DO YOUR JOB: After Exposing The Rest Of The NFL, Patriots Expose New York Times

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Not satisfied with leaving the destruction and devastation of 31 other National Football League teams in their wake, the reigning Super Bowl champion New England Patriots on Wednesday night were sufficiently provoked to lay waste to another combatant:  The New York Times.

With the team visiting the White House for a meet-and-greet with President Donald Trump, the Times elected to take a poke at the champs in the form of a disparaging tweet that was apparently intended to use them as a pawn in promoting a narrative about Trump’s supposed unpopularity:

The team then proceeded to do what it had done all season long.

The Gray Lady later walked back the claim, but as is the norm with social media, the clarification was seen by few while the now-unfounded allegation was viewed by thousands:

Not finished, the Patriots later pointed out that the amount of players that attended the White House celebration this year was roughly the same as when the team won several Super Bowls during George W. Bush’s presidency:

The Boston Globe later came out with a piece that aimed to explain the photographic discrepancies — but only after it had drawn criticism for parroting the Times’s account:


According to Patriots spokesman Stacey James, the White House at one point during Wednesday’s proceedings chose to seat the team’s administrative staff on the South Lawn.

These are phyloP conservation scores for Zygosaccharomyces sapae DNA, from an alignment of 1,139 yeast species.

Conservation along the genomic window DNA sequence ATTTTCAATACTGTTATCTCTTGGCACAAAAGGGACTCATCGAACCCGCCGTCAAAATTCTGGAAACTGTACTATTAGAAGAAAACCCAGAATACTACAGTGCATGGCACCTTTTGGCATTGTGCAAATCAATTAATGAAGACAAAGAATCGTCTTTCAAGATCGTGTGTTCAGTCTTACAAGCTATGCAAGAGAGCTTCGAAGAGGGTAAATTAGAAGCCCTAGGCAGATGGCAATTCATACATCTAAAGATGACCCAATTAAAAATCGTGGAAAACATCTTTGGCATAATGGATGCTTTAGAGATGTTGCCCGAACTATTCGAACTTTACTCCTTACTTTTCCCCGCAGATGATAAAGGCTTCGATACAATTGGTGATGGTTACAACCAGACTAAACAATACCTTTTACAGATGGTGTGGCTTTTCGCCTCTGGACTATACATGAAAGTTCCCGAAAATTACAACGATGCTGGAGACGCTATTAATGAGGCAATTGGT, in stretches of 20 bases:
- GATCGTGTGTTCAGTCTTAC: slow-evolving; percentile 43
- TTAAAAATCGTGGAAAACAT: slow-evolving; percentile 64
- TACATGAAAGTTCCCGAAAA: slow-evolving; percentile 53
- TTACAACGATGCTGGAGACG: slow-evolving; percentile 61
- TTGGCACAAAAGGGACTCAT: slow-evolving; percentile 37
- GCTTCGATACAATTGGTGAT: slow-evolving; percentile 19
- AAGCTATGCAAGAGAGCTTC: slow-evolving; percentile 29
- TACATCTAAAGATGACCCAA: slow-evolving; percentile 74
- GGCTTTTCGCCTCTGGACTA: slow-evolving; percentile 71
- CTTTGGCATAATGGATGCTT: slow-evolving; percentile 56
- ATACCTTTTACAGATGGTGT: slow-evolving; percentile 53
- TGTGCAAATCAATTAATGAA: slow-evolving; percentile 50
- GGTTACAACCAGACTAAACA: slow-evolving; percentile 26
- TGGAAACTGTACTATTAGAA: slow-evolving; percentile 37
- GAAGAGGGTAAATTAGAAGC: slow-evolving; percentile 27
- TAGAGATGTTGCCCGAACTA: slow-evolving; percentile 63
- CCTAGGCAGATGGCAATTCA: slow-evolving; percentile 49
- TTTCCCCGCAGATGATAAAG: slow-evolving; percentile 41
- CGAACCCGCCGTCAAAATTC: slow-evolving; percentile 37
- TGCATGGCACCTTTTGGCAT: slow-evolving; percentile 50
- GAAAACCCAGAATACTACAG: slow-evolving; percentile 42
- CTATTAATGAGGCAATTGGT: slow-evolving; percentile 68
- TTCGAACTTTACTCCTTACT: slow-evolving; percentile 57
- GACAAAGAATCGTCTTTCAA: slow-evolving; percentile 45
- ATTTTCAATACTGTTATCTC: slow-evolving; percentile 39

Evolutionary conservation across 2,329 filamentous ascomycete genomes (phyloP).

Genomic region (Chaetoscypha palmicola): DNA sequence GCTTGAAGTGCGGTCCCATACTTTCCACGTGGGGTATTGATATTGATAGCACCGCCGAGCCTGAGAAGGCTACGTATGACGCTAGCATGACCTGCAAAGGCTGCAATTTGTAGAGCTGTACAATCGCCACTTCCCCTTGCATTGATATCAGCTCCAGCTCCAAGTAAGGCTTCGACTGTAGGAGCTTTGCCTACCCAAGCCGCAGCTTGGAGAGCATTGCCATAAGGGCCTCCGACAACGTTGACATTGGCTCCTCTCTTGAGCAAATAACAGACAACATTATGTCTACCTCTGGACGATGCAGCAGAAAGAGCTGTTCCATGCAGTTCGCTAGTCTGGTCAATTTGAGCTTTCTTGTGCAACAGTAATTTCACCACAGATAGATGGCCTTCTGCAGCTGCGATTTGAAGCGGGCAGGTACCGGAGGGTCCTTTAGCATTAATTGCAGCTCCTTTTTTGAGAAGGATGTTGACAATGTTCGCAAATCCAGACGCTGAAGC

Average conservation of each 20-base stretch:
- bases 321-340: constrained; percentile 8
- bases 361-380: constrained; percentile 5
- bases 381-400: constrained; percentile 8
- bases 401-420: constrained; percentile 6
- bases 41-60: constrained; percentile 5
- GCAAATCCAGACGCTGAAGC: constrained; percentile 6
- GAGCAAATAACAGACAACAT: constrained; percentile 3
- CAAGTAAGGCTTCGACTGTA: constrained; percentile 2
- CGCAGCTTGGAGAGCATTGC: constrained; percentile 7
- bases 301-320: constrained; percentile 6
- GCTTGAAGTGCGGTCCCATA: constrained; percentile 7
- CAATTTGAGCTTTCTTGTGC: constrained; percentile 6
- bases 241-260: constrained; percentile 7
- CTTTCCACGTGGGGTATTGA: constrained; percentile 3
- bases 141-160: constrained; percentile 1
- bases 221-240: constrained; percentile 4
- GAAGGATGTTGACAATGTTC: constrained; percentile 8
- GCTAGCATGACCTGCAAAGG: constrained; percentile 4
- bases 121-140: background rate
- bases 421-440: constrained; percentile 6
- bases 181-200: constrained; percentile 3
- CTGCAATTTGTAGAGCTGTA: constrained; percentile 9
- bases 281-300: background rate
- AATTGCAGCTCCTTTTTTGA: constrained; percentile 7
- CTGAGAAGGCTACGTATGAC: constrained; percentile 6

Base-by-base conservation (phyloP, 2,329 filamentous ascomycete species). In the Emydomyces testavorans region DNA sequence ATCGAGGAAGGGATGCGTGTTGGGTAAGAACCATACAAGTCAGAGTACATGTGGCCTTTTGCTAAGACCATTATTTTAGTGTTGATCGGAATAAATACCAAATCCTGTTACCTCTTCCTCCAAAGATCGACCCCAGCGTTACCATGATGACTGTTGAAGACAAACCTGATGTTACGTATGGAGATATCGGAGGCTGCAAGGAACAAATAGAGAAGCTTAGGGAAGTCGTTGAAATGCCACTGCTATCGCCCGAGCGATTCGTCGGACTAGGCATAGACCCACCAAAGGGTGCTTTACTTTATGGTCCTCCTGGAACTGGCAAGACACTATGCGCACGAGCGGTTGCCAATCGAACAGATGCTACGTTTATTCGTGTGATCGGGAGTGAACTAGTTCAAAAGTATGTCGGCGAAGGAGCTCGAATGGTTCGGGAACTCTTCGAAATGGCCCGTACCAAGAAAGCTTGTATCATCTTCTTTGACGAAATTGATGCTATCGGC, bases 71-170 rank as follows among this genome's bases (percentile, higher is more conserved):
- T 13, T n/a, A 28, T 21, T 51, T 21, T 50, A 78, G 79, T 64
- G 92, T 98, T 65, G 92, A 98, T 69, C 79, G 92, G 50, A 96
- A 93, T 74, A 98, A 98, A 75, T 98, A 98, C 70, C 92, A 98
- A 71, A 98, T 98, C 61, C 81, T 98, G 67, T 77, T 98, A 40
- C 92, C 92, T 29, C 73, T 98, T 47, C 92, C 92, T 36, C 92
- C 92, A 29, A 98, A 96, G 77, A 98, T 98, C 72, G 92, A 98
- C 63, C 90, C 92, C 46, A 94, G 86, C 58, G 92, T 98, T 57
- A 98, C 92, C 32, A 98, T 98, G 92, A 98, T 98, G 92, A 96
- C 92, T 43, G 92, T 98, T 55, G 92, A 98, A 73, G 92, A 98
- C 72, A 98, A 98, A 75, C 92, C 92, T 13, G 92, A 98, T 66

Another photo from Wednesday that was released by the team paints a different portrait from the Times’s portrayal:


James also told the Globe that attempting to compare the 2015 and 2017 turnout-number of players visiting the White House following Super Bowl victories is “wrong.”

“When you win two [Super Bowls] in three years, fewer people go than one in 10 years,” he said, referring to the fact that player turnout decreased for the White House ceremonies between 2002 and 2005.

Longtime Globe sports scribe Dan Shaughnessy noted in his Thursday column that team attendance at the White House has never been an issue — until now.

“The Patriots had 36 players visit President George W. Bush in 2004 and 27 players after they won in 2005,” he wrote. “Nobody kept track much back then. Or cared.”

The Patriots’ urgency to set the Times straight was also likely spurred by team owner Robert Kraft’s personal friendship with Trump. Kraft, who defended Trump at times during the Manhattan real estate mogul’s presidential campaign, drew a connection during his remarks Wednesday between the team’s miraculous Super Bowl comeback versus the Atlanta Falcons and Trump’s upset victory over heavily favored Democratic candidate Hillary Clinton.

“This year’s championship was achieved after falling behind by 25 points,” said Kraft. “In that same year, a very good friend of mine for over twenty-five years, a man who is mentally tough and hard-working as anyone I know, launched a campaign for the presidency against 16 career politicians facing odds almost as long as we faced.”

One notable absence on Wednesday was star quarterback Tom Brady, who indicated he had to skip out on the White House visit due to family matters. According to the Boston Herald, Brady spent Wednesday with his mother, who has been dealing with an undisclosed illness for at least the past year, and happened to be in Boston. Brady, however, did not attend President Barack Obama’s ceremony honoring the team’s championship in 2015.

Trump, however, never once mentioned Brady in his remarks. 

Said Trump about the franchise ever since Kraft purchased them in 1994:

“No team has been this good for this long.”

Trump also appeared to relish the team’s Super Bowl comeback. 

“With your backs against the wall and the pundits — the good ‘ole pundits, boy they’re wrong a lot, aren’t they? — saying you couldn’t do it, that the game was over, you pulled off the greatest Super Bowl comeback of all time,” he said.

On Thursday morning Trump took to Twitter to offer his take on the Times’ coverage:

Watch Trump welcome the Patriots to the White House: